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Supreme Court says broadcast decency standards too vague

The Supreme Court ruled that the FCC didn’t give broadcasters enough notice before enforcing new standards on language and nudity. But because the court didn't address the underlying constitutional issue of free speech, a variety of interest groups all claimed a measure of victory.

By Staff writer / June 21, 2012

Madonna, center, performs with Nicki Minaj, left, and M.I.A. during halftime of the NFL Super Bowl football game broadcast on NBC in February from Indianapolis. During the performance, British rapper M.I.A. used an obscene gesture.

Michael Conroy/AP

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Washington

The Federal Communications Commission failed to give fair notice to television broadcast companies before enforcing tough new standards against brief instances of foul language and nudity during primetime, the US Supreme Court ruled on Thursday.

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The high court reversed FCC enforcement decisions against both Fox and ABC, saying that the commission’s new standards for indecency were so vague that the companies could not know precisely what was forbidden.

But in a surprising move, the justices declined to address the larger, more important, issue raised in the case – whether the FCC’s tough indecency policy violated the broadcasters’ free speech rights under the First Amendment.

“Because the Court resolves these cases on fair notice grounds under the Due Process Clause, it need not address the First Amendment implications of the Commission’s indecency policy,” Justice Anthony Kennedy wrote for the court.

The court voted 8 to 0 to resolve the case in this fashion. Justice Sonia Sotomayor did not participate because she had served on an appeals court panel that heard an earlier stage of the case.

The action invalidates FCC orders against the two networks. It also reverses imposition of $1.24 million in fines levied by the FCC against ABC stations.

“This opinion leaves the Commission free to modify its current indecency policy in light of its determination of the public interest and applicable legal requirements,” Justice Kennedy wrote. “And it leaves the courts free to review the current policy or any modified policy in light of its content and application.”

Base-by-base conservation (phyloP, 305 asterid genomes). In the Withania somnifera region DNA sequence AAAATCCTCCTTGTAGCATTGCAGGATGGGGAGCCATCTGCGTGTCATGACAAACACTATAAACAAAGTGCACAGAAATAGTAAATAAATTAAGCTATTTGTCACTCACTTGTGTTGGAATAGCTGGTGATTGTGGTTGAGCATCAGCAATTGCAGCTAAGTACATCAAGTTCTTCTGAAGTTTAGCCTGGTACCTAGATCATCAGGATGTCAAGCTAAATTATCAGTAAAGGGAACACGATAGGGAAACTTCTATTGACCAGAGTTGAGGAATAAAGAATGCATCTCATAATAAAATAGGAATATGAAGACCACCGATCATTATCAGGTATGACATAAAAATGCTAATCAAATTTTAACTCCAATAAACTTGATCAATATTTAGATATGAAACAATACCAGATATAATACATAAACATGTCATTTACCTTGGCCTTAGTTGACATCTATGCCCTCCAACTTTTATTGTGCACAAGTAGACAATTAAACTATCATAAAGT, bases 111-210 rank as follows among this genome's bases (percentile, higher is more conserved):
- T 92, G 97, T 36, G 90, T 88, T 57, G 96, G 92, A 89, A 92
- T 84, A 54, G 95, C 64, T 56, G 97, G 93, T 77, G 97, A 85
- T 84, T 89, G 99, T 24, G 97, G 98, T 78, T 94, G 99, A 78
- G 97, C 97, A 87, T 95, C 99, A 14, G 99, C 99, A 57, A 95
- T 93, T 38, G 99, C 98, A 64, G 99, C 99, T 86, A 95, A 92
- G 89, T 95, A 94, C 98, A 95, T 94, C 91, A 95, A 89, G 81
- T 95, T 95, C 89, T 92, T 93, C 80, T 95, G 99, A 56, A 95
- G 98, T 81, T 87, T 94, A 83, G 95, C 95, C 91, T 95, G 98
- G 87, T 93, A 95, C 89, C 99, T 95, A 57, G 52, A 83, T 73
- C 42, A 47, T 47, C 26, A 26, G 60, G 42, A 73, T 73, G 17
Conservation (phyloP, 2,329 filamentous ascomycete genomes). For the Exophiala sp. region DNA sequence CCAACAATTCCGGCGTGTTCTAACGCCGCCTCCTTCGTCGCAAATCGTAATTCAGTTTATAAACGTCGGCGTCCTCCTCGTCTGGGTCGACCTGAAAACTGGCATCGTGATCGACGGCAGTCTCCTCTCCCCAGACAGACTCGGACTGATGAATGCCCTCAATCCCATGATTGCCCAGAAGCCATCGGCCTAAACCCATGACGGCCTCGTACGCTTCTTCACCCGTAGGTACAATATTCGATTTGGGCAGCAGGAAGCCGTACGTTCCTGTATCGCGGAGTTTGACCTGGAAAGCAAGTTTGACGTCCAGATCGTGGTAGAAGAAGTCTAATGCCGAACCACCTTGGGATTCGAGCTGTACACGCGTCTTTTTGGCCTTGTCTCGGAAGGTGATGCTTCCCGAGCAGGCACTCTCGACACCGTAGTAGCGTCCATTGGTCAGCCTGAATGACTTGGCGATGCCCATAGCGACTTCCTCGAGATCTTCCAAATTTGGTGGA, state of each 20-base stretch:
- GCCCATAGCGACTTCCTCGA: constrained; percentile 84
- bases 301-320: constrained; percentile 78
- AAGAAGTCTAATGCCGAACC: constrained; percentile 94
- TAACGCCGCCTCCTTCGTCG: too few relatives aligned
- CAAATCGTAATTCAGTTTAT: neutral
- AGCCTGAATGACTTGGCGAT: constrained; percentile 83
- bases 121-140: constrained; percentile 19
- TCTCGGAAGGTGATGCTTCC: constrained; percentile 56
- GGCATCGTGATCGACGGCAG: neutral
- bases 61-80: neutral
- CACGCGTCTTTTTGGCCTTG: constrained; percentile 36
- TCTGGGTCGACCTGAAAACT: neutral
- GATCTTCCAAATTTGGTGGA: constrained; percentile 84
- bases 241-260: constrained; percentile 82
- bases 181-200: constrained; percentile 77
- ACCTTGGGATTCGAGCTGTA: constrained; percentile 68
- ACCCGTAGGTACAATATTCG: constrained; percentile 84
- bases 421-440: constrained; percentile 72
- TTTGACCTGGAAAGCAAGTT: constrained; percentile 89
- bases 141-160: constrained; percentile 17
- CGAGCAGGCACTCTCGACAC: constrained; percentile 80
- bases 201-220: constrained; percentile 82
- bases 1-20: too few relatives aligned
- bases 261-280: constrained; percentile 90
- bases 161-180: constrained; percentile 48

Because the case was resolved without addressing the underlying constitutional issue, a variety of interest groups all claimed a measure of victory.

The Parents Television Council, which favors stricter indecency standards, praised the court for allowing the FCC’s tough policy to remain in place.

“The Court today specifically acknowledged the FCC’s ability to continue broadcast decency enforcement,” said PTC President Tim Winter, in a statement.

“The FCC must now rule on the merits of more than 1.5 million backlogged indecency complaints,” he said. “The notice requirement, which allowed Fox and ABC to slip off the hook in these two cases at issue today, has already been satisfied for all the pending complaints.”

TV Watch, a group that promotes parental controls like the V-Chip and content ratings, said the Supreme Court’s decision supports its outlook.

“Parents, not the government, are the best arbiters of what their children should be watching on TV,” Executive Director Jim Dyke said in a statement.

Andrew Schwartzman, a First Amendment lawyer with the Center for Creative Voices, praised the high court’s decision, but said it didn’t go far enough.

“The Court’s decision quite correctly faults the FCC for its failure to give effective guidance to broadcasters. Its lack of precision has been a particular problem for writers and others in the creators’ community,” he said in a statement.

“It is, however, unfortunate that the justices ducked the core First Amendment issues,” he said. “The resulting uncertainty will continue to chill artistic expression.”

The case stems from an FCC crackdown in 2004 against so-called fleeting expletives and brief images of nudity during primetime on broadcast television.

At issue when the case was argued in January was whether the crackdown amounted to unconstitutional censorship in violation of the First Amendment.

The FCC has claimed the authority to require family-friendly programming from 6 a.m. to 10 p.m. by television broadcasting companies that are being permitted the use of public airwaves.

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